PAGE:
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genres, subgenres, labels, blah blah blah

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a while back, me, krish and a few others went to this kick drum techno party at which jambi was spinning. . .anyways, this girl dj before him was putting down some hella weird shit, remember that cookie monster song that was playing? "c is for cooookie. . . "

anyways, this is her event, at the black cat! i love that place (but i think it's moved from it's old location) and she calls her music "intelligent big beat", "happy charm fool music", and "sesame street disco". . . kekeke


DJ night - Variety Is the Spice of Life


funky breakbeat, HCFDM, and more

with Christine Moritz

10 pm to 1 am

all ages - FREE

@ THE BLACK CAT Backstage (adjacent to the Red Room)


1811 14th Street NW, Washington, DC (at 14th and S)

"Variety Is the Spice of Life," the name of Christine Moritz's

long-running radio show on WMUC 88.1 FM, is also her musical

philosophy. As she takes the decks at the Black Cat, expect to hear

downtempo, intelligent big beat, Happy Charm Fool Dance Music, and

perhaps even some Sesame Street disco--a little bit of this, a little

bit of that.


"Variety Is the Spice of Life" (http://www.varietyisthespice.com)

on WMUC 88.1 FM (College Park, MD) (http://www.wmuc.umd.edu)

and via RealAudio (see http://www.varietyisthespice.com/real.html)

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this is what she wrote when someone asked about "intelligent big beat", hcfm, and sesame street disco:

"Intelligent big beat" is a term I coined several months ago (unless somebody else beat me to it and I just don't know about it) to describe the sounds of Mint Royale, the Wiseguys, Ursula 1000, Los Chicharrons, etc. It seems like people often use "intelligent" in dance-music terminology as a sort of code word for "gentle," and what I call "intelligent big beat" is like what used to be called big beat, but not quite so aggressive.

As for Happy Charm Fool Dance Music, I think I'll quote from the Introduction page of my website--where, it seems, I should probably add a description of "intelligent big beat" to supplement my existing description of funky breakbeat:


(from http://www.varietyisthespice.com)

Coined by Yasuharu Konishi of Pizzicato Five, "Happy Charm Fool Dance

Music" might be more accurately expressed in English as "happy charming foolish dance music." The "happy" element is self-explanatory, the "charm" element includes things that endear the song to the listener, and "fool" element encompasses conscious silliness. Light and playful in tone, HCFDM songs tend to be fast in tempo and often involve keyboards. While most HCFDM comes out of Japan and Germany, home to the HCFDM-oriented Escalator and Bungalow record labels respectively, New York-based Ursula 1000, Low-Fi Generator, and the Amsterdam-based duo Arling and Cameron fall into the HCFDM category. Low-Fi Generator, whose songs appear on the Bungalow compilations RO 3003 and Spielkreis 03, has released two albums on Germany's Normal Records; the latter one, Pop-Up Cola, is quintessential HCFDM.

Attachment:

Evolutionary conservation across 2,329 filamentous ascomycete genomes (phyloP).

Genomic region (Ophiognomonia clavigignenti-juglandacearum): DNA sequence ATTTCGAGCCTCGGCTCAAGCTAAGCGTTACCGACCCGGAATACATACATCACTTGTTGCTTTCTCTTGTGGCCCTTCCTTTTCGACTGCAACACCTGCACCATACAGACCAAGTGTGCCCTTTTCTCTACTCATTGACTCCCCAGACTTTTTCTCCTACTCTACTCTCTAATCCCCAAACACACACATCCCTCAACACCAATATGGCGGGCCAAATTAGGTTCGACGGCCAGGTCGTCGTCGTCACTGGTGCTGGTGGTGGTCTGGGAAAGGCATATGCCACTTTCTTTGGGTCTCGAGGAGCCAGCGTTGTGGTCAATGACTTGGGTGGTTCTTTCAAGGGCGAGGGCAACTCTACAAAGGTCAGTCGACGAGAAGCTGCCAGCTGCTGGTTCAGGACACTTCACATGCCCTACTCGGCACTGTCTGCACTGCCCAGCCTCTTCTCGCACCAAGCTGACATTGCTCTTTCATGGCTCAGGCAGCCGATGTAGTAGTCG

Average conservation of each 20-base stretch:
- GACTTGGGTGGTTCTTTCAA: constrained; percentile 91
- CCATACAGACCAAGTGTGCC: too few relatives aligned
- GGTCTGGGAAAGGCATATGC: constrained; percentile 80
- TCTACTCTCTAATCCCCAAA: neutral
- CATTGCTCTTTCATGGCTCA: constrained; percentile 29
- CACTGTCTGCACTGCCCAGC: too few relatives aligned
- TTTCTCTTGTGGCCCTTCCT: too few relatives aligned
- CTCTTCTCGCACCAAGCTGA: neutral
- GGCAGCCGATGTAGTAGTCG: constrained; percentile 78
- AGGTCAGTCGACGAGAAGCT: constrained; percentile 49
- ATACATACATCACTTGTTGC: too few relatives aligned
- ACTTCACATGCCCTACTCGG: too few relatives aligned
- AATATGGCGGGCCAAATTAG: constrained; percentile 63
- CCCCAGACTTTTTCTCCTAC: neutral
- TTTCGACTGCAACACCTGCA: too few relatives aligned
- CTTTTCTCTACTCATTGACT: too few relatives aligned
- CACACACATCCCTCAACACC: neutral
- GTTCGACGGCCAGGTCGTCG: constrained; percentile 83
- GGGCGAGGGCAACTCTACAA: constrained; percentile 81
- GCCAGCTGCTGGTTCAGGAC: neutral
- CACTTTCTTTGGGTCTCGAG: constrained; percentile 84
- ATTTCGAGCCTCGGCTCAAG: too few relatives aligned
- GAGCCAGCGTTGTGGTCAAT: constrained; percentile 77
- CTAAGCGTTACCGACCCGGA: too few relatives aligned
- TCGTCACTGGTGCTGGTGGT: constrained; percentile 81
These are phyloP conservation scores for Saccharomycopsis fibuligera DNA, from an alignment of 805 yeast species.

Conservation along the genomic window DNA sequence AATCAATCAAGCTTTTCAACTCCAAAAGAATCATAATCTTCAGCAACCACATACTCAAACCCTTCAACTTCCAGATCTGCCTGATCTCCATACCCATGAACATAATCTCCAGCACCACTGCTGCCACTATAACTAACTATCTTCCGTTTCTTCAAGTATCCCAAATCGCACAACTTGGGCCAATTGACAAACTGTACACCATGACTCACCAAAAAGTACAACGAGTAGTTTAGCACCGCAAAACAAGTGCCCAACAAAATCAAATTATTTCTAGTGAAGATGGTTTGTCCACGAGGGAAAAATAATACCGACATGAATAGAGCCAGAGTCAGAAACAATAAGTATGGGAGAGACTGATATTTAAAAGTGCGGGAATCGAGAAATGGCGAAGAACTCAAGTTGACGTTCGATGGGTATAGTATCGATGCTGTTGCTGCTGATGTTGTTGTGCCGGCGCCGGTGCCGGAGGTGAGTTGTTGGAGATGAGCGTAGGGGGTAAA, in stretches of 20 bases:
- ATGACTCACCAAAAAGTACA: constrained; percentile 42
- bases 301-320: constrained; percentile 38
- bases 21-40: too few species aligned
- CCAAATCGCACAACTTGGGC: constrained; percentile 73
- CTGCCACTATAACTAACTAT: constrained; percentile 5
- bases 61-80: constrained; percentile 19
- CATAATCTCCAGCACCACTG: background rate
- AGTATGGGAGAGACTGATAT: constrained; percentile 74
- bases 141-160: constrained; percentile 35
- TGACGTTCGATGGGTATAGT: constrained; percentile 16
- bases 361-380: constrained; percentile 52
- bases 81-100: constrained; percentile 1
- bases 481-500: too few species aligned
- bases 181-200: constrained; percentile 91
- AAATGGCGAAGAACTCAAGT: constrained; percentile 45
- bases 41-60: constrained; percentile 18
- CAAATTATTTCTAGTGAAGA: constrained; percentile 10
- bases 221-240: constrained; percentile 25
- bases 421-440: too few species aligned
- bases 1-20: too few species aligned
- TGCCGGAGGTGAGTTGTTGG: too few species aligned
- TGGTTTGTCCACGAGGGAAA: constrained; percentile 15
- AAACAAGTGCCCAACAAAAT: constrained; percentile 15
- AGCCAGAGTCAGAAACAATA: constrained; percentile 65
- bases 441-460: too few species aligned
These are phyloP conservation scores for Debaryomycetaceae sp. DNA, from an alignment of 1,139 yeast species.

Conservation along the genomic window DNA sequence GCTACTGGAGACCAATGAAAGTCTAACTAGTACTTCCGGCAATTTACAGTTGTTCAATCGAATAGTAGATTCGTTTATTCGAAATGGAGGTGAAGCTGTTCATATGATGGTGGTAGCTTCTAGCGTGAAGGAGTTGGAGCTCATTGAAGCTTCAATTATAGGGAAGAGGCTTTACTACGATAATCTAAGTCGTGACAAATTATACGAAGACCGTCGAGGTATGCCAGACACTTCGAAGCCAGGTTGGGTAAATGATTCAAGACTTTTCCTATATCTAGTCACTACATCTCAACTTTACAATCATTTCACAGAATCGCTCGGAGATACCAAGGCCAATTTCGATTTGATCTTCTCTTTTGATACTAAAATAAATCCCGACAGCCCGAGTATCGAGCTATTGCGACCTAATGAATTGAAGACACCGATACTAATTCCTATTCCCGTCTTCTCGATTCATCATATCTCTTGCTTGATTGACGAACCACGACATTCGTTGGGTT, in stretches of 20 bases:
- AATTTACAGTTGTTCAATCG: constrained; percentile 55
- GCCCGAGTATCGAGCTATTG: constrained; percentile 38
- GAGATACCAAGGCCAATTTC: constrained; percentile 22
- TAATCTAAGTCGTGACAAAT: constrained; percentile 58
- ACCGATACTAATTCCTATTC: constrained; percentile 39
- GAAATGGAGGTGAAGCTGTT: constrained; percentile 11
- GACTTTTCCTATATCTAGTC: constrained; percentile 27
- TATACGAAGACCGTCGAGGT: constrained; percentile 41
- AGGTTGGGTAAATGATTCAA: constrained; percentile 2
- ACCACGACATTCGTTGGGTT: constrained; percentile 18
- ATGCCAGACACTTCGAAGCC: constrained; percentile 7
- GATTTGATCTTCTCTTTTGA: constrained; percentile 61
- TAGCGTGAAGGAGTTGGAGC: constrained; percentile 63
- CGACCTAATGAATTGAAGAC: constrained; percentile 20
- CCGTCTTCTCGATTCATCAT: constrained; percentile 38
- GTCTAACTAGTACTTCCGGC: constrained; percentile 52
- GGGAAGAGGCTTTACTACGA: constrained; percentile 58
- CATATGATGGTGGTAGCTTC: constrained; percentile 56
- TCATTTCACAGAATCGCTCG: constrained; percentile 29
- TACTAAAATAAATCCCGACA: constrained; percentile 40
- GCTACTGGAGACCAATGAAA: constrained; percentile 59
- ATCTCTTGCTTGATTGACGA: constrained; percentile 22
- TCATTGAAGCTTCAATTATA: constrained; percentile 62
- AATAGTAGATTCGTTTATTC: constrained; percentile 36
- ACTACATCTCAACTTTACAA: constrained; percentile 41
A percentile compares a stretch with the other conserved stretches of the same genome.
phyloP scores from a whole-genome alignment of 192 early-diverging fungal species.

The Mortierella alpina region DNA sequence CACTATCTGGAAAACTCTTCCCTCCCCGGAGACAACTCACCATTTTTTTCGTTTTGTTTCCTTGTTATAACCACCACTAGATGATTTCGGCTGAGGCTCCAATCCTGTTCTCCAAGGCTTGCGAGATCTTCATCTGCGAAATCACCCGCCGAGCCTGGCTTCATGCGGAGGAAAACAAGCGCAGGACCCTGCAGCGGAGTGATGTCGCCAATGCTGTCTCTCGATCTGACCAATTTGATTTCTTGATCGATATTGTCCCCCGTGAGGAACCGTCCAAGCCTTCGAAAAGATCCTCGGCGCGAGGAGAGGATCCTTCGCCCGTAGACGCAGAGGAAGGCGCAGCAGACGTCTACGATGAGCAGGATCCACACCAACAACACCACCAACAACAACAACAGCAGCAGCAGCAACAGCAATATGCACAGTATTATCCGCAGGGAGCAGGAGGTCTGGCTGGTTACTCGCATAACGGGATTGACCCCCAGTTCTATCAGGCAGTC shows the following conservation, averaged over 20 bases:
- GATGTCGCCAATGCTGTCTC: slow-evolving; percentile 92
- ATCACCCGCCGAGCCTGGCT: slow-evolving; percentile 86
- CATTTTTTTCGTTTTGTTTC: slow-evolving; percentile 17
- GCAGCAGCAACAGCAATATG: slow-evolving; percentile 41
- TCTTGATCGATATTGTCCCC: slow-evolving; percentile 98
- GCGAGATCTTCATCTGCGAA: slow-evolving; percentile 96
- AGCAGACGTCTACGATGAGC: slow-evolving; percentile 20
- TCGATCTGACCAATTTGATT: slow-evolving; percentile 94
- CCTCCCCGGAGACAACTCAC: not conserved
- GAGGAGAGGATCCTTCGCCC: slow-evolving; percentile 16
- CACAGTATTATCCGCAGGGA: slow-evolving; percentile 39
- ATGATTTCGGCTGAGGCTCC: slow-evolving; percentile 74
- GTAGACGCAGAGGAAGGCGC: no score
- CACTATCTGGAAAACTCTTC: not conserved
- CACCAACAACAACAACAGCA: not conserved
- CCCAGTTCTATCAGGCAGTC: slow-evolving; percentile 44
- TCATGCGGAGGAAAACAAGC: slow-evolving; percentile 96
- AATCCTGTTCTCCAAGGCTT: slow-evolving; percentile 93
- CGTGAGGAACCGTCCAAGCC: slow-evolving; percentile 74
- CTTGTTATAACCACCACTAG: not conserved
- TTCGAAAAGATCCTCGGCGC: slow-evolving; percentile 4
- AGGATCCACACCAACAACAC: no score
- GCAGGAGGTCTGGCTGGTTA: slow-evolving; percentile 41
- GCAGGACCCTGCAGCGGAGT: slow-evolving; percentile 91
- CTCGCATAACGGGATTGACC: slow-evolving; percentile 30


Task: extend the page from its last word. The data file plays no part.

Happy Charm Fool Dance Music and big beat have a similar sense of humor and fondness for wacky samples. HCFDM tends to be more deliberately silly and is less beat-focused. In Japan, the two are usually grouped together as two related genres. For example, the Kyoto- and Kobe-based record store Jet Set Records has a section on big beat/HCFDM new releases (http://www.jetsetrecords.net/cgi-bin/base.cgi?M=N&G=BH).

While most HCFDM proper isn't especially well known in the U.S., one song with a bit of an HCFDM feeling that probably everyone on this list has heard is Fatboy Slim's "Weapon of Choice." The crazy, fun-loving horn sound certainly isn't present in all Happy Charm Fool Dance Music (although given that HCFDM is influenced by 1960s music, especially lounge/bossa nova and French pop, it's not uncommon to hear that kind of sound), but is typical of its sense of fun.

For what it's worth, the HCFDM I was playing at the Black Cat around 10 pm on Saturday (I was guest-DJ'ing at the Bliss event there, with one set from 9:30 to 10:45 and another from 1 to 2) inspired a group of people to start breakdancing--much to my surprise, as I didn't expect there to be any dancing at that early hour.

As for Sesame Street disco... if you haven't heard the fantastic "Sesame Street Fever," a circa 1978 release on Children's Records of America, your life is not yet complete.

There's a link to the great cover art for the album and to some sound samples on the following, a website dedicated to Sesame Street disco: http://www.sesameseventies.com/sesamestreetfever.html.

I think that covers it for the time being...


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Hey Scratch!

Are you going to this? Black Cat is right around the corner from my house so I may have to swing by and check it out for a minute! Even though I'm supposed to be laying low this weekend! :rolleyes:

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Originally posted by scratchapella

puhaha. . . i wish i could, i really like the black cat and rarely get to heard edm there but i've got to take a break this weekend, my body's saying no, marathon raving just aint my thang anymore. . .:(

Heh heh - you're getting old! :D

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